If you want to get the commit ref used to build the latest image you can run the following command:

docker inspect --format='{{index .Config.Labels "org.label-schema.vcs-ref"}}' navitia/mimirsbrunn:latest


You can build Mimirsbrunn manually, as the following instructions explain.

You need to retrieve the project and build it using the rust compiler:

git clone
cd mimirsbrunn
cargo build --release


Having built the project, you can now perform a sanity check. This will serve as a test that the program works, and as a basic example of the two main functionalities: indexing and querying.

So we'll index administrative regions into Elasticsearch, and then search for some of them. We'll focus on one country, lets say... Denmark!

  1. Download OSM file.

First we download the OSM file for Denmark, from the geofabrik server, and store the file locally.

  1. Generate cosmogony file.

If you haven't installed cosmogony yet, you need to do so now, by following the instructions here. You can then transform the original OSM PBF file for Denmark (The following command must be typed in the directory of the cosmogony project)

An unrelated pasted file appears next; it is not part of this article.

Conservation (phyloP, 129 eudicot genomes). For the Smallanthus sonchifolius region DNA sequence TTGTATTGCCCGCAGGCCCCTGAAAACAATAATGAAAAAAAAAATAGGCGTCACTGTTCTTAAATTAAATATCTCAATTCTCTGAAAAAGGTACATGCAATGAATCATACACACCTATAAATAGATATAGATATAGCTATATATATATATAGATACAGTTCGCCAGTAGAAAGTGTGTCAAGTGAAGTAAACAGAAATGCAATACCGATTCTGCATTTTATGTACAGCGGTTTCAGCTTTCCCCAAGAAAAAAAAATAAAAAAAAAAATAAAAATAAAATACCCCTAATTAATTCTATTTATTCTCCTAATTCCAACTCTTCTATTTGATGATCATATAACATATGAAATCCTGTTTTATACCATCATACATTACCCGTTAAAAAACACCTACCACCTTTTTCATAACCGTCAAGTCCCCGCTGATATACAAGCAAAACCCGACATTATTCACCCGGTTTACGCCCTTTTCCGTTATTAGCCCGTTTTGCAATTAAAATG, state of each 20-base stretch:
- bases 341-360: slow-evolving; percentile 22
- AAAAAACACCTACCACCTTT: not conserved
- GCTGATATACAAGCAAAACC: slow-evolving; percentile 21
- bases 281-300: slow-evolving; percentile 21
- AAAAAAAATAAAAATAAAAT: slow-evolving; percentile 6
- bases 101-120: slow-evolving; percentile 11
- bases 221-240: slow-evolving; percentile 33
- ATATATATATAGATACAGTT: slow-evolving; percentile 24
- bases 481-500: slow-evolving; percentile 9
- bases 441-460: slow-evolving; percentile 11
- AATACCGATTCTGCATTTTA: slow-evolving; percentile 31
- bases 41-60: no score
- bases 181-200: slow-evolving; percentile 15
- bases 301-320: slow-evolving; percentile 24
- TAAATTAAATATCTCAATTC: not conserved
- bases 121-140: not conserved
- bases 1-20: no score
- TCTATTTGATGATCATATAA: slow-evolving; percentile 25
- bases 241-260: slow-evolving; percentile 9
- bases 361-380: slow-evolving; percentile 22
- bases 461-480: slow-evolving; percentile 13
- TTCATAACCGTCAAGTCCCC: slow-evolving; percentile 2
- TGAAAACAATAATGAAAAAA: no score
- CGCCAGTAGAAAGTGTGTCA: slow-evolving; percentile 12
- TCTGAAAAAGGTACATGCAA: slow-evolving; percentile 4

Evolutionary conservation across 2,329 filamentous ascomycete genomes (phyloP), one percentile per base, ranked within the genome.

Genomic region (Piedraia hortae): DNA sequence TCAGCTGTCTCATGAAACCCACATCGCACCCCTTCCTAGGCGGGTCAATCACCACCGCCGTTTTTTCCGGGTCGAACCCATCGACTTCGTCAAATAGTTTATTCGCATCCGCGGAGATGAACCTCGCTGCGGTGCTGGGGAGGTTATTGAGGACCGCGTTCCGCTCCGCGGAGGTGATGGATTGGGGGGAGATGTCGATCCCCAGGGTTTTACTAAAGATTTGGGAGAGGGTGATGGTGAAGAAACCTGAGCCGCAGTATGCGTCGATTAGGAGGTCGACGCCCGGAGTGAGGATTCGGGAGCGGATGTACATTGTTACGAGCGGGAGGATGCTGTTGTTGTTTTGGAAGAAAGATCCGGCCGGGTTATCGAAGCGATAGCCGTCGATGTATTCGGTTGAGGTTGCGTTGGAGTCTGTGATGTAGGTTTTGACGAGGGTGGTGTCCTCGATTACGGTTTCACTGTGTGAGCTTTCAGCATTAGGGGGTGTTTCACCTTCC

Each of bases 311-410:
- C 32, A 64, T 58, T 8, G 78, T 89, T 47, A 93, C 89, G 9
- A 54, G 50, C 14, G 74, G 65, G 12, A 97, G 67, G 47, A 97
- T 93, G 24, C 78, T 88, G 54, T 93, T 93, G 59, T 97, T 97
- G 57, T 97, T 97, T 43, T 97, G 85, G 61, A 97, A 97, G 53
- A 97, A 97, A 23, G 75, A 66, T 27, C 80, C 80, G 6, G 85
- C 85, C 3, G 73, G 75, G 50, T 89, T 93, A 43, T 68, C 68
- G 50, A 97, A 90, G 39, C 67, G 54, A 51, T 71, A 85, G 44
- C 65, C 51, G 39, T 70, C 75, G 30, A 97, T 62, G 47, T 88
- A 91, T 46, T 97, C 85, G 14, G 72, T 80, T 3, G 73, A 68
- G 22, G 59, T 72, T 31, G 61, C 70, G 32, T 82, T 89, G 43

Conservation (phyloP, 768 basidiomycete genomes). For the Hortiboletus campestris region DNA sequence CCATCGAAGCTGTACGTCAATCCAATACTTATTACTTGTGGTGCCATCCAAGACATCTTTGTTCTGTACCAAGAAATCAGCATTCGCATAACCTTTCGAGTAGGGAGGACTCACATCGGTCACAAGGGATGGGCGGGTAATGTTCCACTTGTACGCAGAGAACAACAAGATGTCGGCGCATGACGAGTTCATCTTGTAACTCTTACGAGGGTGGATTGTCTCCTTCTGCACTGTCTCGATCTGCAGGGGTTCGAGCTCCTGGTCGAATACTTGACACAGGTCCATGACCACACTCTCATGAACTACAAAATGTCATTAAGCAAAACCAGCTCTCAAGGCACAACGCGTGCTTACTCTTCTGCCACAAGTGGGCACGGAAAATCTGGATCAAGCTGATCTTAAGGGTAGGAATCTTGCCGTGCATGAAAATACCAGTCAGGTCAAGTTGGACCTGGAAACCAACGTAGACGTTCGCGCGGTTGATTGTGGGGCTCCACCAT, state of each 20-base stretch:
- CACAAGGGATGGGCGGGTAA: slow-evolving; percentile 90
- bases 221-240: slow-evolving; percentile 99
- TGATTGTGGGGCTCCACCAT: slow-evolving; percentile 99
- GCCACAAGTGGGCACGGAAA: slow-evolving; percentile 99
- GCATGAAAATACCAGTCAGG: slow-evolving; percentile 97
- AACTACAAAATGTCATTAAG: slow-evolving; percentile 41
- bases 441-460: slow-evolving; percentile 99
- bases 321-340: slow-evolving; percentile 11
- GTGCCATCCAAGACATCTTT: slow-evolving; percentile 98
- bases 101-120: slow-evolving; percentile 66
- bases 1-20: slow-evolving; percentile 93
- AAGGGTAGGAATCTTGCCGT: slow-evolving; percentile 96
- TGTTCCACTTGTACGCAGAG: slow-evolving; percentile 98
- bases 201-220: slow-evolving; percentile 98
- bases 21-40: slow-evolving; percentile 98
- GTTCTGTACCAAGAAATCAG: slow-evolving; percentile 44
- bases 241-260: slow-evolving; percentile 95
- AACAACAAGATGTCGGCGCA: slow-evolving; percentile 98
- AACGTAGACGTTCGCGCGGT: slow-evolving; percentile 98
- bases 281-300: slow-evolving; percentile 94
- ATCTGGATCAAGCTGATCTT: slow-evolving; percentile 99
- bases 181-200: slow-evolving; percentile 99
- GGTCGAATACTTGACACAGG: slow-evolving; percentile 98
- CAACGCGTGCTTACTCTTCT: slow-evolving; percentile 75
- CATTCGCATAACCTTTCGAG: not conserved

cargo run --release -- \
  generate \
  --input /path/to/denmark-latest.osm.pbf \
  --output denmark.jsonl.gz
  1. Start an Elasticsearch docker container.

We'll start an Elasticsearch version 7.13, available on ports 9200 and 9300.

docker run --name mimirsbrunn-test \
  -p 9200:9200 -p 9300:9300 \
  -e "discovery.type=single-node" \

You can check that Elasticsearch has correctly started (maybe wait for about 10/20s for Elasticsearch to be available):

curl 'http://localhost:9200'
  "name": "...",
  "cluster_name": "docker-cluster",
k  "tagline": "You Know, for Search"
  1. Prepare Elasticsearch

We use templates, such that if you create an index that starts with a certain prefix, if a templates is configured for that prefix, it will create the index with the values found in that template. So, before creating any index, you need to import all the templates in Elasticsearch.